• We couldn’t afford to outsource much, so we looked to our ZSR staff to fill many of the roles necessaryThis image of race t-shirts seems straightforward. But if you only knew the complexity of managing the selection and design of the shirt (our biggest expense) - so that you only buy the correct number of each sizes, have reproducible logos for all your sponsors and get the rock-bottom price to boot - you would know that it is a process requiring someone with project management skills, tenacity and a thick skin!This is a prime example of the types of skills we discovered in our staff over the 3 years of this race.
  • It fell to our staff to handle all the race marketing, course signage, volunteer training and coordination, registration management, package pickup, event photography, food donation solicitation and preparationRace day PA system and musicYou get the idea!
  • We are most fortunate that ZSR Library has one of the best group of staff in the worldI like this image because it demonstrates the length our group went to in making sure we had the best event possible. This image was post-rain, pre-race when we realized there were potential ankle-twisting potential on part of the course!
  • This is the registration desk on race morning. Our staff volunteers handle pre-registered racers, walk-ups and 3 different price points (students, 5K and fun run). It wasn’t a job for the faint of heart since the money had to balance and the racers had to be correctly entered into the race database so their results would be correct!It’s a good thing librarians are detail-oriented people!
  • Handling the post-race food for racers brought another opportunity for new skill development. It was not so much the food prep (although we had to explain why racers would prefer a quartered bagel to one cut in half with cream cheese slathered on it!). But our budget required that all the food be donated, and it was the first time Tim and Carolyn (in the middle) had ever done cold calls to business to ask for donations. By year three, they have become pros at this!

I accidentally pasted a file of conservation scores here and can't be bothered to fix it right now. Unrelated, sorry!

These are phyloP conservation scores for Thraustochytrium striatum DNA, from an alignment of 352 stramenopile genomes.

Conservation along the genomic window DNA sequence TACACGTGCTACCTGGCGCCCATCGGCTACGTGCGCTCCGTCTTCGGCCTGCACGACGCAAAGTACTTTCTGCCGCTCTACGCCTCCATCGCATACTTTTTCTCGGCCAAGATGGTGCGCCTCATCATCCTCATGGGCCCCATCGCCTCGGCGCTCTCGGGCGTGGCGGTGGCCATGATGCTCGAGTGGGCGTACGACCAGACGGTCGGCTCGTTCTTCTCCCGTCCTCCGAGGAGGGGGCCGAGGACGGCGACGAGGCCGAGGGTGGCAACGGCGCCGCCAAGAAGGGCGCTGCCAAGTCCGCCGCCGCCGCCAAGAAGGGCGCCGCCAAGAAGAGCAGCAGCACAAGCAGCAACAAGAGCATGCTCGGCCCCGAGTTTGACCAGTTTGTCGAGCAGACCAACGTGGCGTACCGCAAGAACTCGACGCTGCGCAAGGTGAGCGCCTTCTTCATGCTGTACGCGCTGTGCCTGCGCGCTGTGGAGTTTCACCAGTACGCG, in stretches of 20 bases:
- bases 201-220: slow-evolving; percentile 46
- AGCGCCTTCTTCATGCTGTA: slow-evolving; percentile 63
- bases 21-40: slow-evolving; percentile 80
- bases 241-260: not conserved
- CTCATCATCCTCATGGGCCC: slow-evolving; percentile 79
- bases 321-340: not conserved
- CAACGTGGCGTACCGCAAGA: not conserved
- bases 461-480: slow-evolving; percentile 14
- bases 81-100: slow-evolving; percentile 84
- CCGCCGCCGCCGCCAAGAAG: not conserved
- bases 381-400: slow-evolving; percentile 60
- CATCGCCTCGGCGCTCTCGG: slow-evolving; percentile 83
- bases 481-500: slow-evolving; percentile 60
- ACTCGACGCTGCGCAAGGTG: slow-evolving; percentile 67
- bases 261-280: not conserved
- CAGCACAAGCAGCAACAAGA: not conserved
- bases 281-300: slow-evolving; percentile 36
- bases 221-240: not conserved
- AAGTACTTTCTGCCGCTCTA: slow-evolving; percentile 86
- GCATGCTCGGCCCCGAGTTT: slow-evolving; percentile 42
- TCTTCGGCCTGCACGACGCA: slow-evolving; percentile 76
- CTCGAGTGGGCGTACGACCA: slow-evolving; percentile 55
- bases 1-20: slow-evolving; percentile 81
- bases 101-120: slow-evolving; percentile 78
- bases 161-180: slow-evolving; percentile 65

• When we started with the idea of holding a race to raise funds for our program, we never anticipated what actually became the most important outcome : Fostering CommunityAt first we simply hoped to get some students up and out on a Saturday morning, pull in some of the Wake Forest community for a family fun run and maybe attract some of the local runners in town.
  • But as the event evolved, we found there was wider interest, for many reasonsIn the last two years, we held the race as part of homecoming weekend, and the event attracted alumni who found the race a “trip down memory lane,” enjoying a chance to revisit favorite parts of the campus and meet up with old classmates
  • We reached out to the community to involve a younger audience as well. In the second year, our race was marketed to the students of the Forsyth County public school system as part of a county healthy living initiative. The school with the most student registrations won books for their library.This image shows a group from a high risk school from last year. They trained for weeks and our race was the culmination of their journey to fitness. Their teacher won the race. What a way to set an example!
  • The event has become a place for old friends to reunite and enjoy a making a new memory together.
  • Wake the Library 5K transitioned from a fundraiser to an event that promotes partnerships and friends reuniting. We discovered that is a more desirable, future oriented outcome!
  • The success of our community building reinforced the role of the library in the university. This year we have been awarded continued funding for the WTL exam event, so the race is no longer required to support this event.The race may move to a spring date, but, one thing is certain: the next race’s goal will expand on the concept of cultivating long term relationships that can advance the university internally and in the wider community. This is its real value!
  • From Department Director to Race Director

    1. 1. From Department Director to Race Director<br />Susan Sharpless Smith<br />Z. Smith Reynolds Library/Wake Forest University<br />ULS/CLS Program, ALA Annual New Orleans<br />June 25, 2011<br />
    2. 2. Who We Are and Why a Race?<br />
    3. 3.
    4. 4.
    5. 5. Building Relationships & Partnerships Through Planning <br />
    6. 6.
    7. 7.
    8. 8.
    9. 9.
    10. 10. Developing New Skills & Leveraging Current Ones<br />
    11. 11.
    12. 12.
    13. 13.
    14. 14.
    15. 15. Fostering Community<br />
    16. 16.
    17. 17.
    18. 18.
    19. 19.
    20. 20. Beyond the Finish Line?<br />